LG G Flex: 6 Inches, a Curve, but Nothing to Call Home About

1 - LG G Flex: 6 Inches, a Curve, but Nothing to Call Home About
2 - LG G Flex: First Curve in the U.S.
3 - Self-Healing Back
4 - The G Line
5 - Imitation Is Flattery
6 - The Tip-to-Stern Curve
7 - Big, Yes. But Better?
8 - The Camera
9 - The Camera
10 - Dual Window
11 - In Summary
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LG G Flex: 6 Inches, a Curve, but Nothing to Call Home About

by Michelle Maisto

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LG G Flex: First Curve in the U.S.

The LG G Flex is now available on the T-Mobile network. It runs Android 4.2.2 (Jelly Bean) and has a 6-inch OLED HD display that curves slightly from top to bottom.

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Self-Healing Back

The G Flex has a "self-healing polymer" back cover that LG says protects it from being kicked by change or keys in your pocket or bag. It's also great at picking up lint.

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The G Line

LG has continued a design feature it debuted with the G2, moving the power and volume rocker buttons from the edges of the phone, where they can sometimes be pushed inadvertently, to the back, exactly where the tip of most forefingers will land when holding the phone. In theory, this is a nice idea. In practice, it's hard to hit the right button without flipping over the phone and looking, and it's easy to smudge up the camera glass while trying to adjust the volume.

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Imitation Is Flattery

In many ways the G Flex could be mistaken for a Samsung smartphone. It's packed with features, and new users are constantly being offered "helpful" tips and shortcuts (you have to tick a box to make it stop popping up and telling you, for example, that double-tapping the display wakes up the phone and puts it to sleep). Even the water-focused, someone-stepping-out-of-a-tub sound it makes when unlocked and the almost slimy feeling of its plastic back cover are very Samsung Galaxy S III and 4.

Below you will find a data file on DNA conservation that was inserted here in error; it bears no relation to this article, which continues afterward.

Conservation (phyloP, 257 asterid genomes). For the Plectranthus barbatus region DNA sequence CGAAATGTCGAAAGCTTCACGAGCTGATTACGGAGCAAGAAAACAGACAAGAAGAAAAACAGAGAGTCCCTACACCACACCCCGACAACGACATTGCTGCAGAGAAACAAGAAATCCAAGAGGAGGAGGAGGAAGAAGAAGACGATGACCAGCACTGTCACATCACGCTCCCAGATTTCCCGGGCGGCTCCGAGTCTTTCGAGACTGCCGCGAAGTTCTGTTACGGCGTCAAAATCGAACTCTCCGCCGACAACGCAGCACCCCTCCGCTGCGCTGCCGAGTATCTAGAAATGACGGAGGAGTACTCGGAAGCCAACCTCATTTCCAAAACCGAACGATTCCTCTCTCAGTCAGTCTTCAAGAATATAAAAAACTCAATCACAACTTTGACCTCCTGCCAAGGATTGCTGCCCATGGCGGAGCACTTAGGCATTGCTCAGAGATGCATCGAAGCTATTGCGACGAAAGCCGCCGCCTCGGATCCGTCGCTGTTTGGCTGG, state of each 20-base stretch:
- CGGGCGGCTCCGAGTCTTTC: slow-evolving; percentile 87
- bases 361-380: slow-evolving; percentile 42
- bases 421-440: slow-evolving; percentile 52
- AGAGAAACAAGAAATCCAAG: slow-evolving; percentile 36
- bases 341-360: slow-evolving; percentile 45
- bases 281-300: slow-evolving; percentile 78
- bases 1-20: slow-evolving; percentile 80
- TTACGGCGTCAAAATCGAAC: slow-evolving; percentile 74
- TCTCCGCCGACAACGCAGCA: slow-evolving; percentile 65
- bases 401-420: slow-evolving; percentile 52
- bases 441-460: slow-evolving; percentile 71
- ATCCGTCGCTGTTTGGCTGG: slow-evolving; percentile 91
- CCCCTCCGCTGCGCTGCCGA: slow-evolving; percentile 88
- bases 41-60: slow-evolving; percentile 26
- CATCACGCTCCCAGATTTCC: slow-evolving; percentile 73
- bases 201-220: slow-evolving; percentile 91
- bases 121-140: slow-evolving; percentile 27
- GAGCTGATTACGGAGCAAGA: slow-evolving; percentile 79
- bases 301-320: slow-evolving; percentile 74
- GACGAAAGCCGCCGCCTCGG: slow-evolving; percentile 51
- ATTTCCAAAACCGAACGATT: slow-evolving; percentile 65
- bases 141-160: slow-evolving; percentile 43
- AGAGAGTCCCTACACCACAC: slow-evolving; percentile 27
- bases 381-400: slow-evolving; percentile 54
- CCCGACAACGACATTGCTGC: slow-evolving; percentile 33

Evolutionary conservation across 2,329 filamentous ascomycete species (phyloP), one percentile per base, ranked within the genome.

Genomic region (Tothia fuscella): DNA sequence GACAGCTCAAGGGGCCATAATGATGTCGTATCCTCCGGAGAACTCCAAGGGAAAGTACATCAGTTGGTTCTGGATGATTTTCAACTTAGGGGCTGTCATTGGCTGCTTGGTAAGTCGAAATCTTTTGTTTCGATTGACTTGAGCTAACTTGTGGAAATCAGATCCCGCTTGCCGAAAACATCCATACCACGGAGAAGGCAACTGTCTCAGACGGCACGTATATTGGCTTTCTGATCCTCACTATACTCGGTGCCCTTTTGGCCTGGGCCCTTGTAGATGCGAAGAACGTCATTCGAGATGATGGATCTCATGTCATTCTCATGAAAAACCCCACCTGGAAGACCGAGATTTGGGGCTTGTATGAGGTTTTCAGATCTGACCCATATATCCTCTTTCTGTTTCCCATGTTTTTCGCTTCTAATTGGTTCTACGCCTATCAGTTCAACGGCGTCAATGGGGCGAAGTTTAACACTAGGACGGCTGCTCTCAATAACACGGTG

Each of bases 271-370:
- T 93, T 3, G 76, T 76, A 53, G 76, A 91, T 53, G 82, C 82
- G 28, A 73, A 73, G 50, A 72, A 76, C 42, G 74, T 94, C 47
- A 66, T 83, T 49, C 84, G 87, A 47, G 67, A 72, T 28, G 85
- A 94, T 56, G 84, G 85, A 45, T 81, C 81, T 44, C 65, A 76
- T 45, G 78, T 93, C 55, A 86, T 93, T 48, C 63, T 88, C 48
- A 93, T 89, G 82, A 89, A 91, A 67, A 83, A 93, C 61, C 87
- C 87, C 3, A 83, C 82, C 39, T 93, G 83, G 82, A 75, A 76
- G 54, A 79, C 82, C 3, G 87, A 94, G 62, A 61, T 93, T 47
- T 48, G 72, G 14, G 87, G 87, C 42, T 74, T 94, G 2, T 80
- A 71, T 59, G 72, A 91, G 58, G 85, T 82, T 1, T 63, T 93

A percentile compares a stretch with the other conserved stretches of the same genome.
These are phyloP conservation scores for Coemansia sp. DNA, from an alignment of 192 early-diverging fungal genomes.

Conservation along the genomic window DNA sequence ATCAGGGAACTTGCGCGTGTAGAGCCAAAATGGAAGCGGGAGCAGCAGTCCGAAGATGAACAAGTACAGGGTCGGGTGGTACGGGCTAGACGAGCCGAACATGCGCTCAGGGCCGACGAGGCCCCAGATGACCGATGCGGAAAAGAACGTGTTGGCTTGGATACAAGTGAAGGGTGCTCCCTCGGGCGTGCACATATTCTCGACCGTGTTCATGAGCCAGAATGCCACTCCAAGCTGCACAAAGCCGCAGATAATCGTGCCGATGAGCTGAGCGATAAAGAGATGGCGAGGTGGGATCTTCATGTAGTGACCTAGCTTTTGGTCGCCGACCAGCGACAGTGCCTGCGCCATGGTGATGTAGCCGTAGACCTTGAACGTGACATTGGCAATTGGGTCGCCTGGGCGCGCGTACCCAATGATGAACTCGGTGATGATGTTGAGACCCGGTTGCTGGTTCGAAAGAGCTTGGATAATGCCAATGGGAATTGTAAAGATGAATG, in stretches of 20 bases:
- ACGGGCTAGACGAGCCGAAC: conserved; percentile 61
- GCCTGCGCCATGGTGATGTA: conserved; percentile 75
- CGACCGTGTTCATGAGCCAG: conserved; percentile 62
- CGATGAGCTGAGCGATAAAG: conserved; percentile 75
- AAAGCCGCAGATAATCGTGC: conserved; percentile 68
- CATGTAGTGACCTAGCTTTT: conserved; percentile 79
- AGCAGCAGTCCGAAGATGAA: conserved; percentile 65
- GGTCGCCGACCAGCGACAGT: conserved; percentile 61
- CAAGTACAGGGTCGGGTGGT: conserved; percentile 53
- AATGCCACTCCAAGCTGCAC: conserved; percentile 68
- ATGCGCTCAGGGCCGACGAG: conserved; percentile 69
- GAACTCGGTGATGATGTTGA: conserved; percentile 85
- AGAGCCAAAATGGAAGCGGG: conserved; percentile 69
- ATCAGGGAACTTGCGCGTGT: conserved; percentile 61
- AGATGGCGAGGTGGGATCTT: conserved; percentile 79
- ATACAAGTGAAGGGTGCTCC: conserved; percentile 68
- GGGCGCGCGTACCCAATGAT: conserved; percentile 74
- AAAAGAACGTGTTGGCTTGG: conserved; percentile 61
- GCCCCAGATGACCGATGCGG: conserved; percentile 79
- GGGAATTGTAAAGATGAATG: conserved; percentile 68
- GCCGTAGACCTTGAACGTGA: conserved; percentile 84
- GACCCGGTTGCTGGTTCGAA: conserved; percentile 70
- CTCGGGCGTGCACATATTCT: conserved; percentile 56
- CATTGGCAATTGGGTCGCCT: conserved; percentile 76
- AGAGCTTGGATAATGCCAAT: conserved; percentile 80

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The Tip-to-Stern Curve

Samsung's Galaxy Round, not yet officially available in the United States, is curved from side to side, while the LG G Flex curves from top to bottom. LG says this offers better sound quality while talking (if you're holding this electronic slab to your head); lifts the speaker off the table, for better sound; reduces glare for better viewing; and makes it easier to hold. Using the G Flex, these benefits felt negligible.

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Big, Yes. But Better?

While the G Flex's large display is a pleasure to watch videos on, in some apps the display can feel overstretched—less crisp and saturated than on smaller, more pixel-dense displays. On the left is the G Flex; on the right, an iPhone 5S. When looked at closely, the G Flex image is more pixelated.

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The Camera

The G Flex has a 2.1-megapixel front-facing camera and a 13-megapixel primary camera. Taking photos is a nice experience—the screen captures a lot of light and, even in very dim conditions, you can really see what you're shooting. But the resulting photos can be disappointing. These photos were taken without zoom, from the same spot and with no filters. The photo on the left is from the G Flex and the right is from an iPhone 5S.

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The Camera

Another photo comparison, with no filters, no zoom and taken within seconds of each other: iPhone 5S on the right, LG G Flex on the left. The G Flex's shutter is also a little slow, making it tricky take very crisp shots.

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Dual Window

One very nice feature on the G Flex is Dual Window, which stacks two apps for simultaneous use. While reading a restaurant review, one can pull up its location on a map or text the link to a friend. It's easy to give one app more space, or to flip which goes on top. To use the feature, just hold down the Back button.

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In Summary

The LG G Flex isn't a terrible device—if you like reading on a phone, it's nearly the size of a small paperback. But there's nothing new or interesting or compelling about it. It could easily be a year-old phone. And when it comes to size, there are other phones (the HTC One Max comes to mind) that do big much better.

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